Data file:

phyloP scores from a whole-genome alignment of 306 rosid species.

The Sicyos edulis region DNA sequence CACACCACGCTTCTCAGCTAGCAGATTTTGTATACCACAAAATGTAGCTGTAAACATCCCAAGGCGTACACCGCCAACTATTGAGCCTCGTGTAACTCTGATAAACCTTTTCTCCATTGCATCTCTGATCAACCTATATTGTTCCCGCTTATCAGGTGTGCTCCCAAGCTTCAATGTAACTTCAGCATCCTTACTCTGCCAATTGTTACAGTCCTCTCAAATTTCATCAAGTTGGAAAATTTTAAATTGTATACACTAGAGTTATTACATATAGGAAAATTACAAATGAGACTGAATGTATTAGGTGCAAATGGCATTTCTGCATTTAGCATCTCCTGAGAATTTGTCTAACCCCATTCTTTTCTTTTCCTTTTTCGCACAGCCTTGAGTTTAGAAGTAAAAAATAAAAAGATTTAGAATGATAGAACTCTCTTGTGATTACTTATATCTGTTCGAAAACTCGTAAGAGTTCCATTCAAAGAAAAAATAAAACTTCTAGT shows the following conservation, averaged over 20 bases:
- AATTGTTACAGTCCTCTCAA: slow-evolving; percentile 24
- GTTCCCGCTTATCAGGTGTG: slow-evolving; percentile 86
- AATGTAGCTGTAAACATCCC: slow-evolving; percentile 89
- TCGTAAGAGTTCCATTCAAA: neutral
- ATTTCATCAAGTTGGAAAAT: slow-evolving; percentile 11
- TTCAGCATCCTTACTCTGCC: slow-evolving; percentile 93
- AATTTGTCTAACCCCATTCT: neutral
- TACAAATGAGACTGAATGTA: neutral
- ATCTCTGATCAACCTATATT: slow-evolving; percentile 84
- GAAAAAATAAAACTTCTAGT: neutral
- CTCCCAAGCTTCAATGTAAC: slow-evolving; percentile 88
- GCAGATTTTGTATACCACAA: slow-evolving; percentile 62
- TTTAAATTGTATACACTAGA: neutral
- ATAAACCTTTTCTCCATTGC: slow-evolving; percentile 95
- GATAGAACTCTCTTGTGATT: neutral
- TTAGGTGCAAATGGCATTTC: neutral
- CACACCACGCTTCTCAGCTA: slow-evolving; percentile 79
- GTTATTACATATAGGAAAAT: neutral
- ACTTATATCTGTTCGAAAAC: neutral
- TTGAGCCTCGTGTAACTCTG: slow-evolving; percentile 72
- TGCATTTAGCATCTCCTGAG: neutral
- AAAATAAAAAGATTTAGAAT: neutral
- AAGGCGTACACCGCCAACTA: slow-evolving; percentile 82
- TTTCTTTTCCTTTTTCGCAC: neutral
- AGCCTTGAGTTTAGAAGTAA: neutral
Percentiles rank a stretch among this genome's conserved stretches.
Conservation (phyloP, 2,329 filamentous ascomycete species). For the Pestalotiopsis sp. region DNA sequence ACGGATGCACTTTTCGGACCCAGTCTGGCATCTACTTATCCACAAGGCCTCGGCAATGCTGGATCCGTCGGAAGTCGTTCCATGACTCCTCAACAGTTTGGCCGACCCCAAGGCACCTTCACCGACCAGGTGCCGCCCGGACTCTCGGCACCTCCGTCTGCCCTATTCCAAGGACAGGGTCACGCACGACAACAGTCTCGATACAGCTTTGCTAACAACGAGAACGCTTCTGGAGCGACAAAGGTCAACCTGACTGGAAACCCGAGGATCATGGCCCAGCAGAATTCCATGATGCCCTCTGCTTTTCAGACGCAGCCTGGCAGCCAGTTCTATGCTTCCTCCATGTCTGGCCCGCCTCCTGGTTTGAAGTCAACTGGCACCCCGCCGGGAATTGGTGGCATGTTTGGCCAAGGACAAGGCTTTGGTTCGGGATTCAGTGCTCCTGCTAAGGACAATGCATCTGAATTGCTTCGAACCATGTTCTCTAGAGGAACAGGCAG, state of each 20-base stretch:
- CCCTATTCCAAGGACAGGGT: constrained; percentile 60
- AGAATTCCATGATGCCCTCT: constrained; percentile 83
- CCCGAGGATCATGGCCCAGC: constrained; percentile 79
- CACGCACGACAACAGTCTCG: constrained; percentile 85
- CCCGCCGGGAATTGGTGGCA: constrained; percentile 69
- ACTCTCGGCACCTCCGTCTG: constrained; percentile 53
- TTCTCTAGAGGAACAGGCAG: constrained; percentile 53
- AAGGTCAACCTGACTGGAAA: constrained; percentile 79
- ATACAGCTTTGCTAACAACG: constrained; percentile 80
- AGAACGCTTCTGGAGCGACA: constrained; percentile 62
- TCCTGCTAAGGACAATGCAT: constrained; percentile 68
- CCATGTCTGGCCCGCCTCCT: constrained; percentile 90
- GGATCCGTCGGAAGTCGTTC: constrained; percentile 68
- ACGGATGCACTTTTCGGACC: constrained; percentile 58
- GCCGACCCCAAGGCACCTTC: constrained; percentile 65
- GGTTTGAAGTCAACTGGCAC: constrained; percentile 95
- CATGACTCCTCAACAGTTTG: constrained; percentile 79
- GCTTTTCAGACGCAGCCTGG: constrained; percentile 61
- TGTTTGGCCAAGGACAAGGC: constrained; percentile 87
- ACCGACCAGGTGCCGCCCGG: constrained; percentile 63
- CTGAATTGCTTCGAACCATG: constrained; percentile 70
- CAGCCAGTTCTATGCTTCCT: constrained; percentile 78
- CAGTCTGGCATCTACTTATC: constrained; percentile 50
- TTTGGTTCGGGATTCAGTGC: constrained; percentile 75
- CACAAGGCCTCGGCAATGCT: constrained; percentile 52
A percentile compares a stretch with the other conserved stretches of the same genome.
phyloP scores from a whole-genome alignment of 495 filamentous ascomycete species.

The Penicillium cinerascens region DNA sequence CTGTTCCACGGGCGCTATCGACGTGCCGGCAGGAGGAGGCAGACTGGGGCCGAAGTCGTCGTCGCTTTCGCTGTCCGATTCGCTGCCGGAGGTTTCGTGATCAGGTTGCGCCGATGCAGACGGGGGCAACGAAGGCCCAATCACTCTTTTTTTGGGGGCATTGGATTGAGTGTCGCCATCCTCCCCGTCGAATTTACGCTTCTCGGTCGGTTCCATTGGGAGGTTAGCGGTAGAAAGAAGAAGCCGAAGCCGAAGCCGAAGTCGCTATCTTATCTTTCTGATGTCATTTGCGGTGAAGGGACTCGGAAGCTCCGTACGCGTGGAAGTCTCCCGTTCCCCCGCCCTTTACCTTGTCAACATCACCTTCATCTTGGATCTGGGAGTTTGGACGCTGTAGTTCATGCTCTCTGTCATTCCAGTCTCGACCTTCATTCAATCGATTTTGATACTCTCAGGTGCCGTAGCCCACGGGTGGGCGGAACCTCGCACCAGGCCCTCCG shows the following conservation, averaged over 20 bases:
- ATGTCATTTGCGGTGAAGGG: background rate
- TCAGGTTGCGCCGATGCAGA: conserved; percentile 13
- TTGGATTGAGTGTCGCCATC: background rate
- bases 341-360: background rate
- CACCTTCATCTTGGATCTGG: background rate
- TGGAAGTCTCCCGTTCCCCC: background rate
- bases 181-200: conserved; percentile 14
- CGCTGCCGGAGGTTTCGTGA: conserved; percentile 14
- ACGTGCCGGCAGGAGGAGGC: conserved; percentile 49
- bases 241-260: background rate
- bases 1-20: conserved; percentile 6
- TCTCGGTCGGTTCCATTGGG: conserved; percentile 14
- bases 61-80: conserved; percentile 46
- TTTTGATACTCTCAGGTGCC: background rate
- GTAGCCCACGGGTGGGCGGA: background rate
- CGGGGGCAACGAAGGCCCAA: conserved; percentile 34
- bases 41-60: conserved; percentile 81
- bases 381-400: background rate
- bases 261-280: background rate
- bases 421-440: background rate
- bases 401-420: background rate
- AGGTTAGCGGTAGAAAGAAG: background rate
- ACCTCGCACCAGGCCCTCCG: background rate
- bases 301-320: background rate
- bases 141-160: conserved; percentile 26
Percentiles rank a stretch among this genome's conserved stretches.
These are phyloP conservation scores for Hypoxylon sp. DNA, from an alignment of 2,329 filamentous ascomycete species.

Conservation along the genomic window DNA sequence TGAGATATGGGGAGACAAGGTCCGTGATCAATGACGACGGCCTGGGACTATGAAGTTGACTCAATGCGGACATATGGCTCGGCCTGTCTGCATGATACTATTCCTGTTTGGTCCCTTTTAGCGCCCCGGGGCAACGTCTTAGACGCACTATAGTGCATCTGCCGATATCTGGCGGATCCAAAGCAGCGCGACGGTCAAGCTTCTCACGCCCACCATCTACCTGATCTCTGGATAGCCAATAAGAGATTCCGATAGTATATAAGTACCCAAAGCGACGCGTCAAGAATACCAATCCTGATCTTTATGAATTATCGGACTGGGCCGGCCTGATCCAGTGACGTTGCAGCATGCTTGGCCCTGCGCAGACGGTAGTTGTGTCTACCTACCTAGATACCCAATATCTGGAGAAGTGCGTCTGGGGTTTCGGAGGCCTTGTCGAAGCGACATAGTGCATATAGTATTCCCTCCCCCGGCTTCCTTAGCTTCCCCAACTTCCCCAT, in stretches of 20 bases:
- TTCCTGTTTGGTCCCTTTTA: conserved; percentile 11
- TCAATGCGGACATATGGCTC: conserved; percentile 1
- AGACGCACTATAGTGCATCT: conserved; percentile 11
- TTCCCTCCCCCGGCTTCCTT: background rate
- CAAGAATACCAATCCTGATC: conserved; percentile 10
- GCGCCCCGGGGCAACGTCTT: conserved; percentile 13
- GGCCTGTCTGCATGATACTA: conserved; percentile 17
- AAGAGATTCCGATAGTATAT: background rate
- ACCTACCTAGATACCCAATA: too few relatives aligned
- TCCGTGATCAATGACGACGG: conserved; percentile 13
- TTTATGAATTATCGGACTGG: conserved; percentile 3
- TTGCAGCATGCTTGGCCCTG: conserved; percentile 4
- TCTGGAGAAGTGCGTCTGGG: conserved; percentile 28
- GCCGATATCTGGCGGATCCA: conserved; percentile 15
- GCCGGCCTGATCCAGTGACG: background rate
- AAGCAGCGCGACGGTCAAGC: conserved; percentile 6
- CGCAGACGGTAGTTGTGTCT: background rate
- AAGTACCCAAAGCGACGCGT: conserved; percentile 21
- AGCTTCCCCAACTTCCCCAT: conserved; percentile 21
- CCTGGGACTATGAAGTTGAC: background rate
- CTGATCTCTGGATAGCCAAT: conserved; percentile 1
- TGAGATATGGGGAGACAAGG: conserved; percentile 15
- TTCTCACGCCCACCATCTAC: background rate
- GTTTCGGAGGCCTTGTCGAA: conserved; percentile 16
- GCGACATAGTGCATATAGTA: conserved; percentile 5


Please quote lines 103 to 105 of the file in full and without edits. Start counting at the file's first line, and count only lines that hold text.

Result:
- AAGTACCCAAAGCGACGCGT: conserved; percentile 21
- AGCTTCCCCAACTTCCCCAT: conserved; percentile 21
- CCTGGGACTATGAAGTTGAC: background rate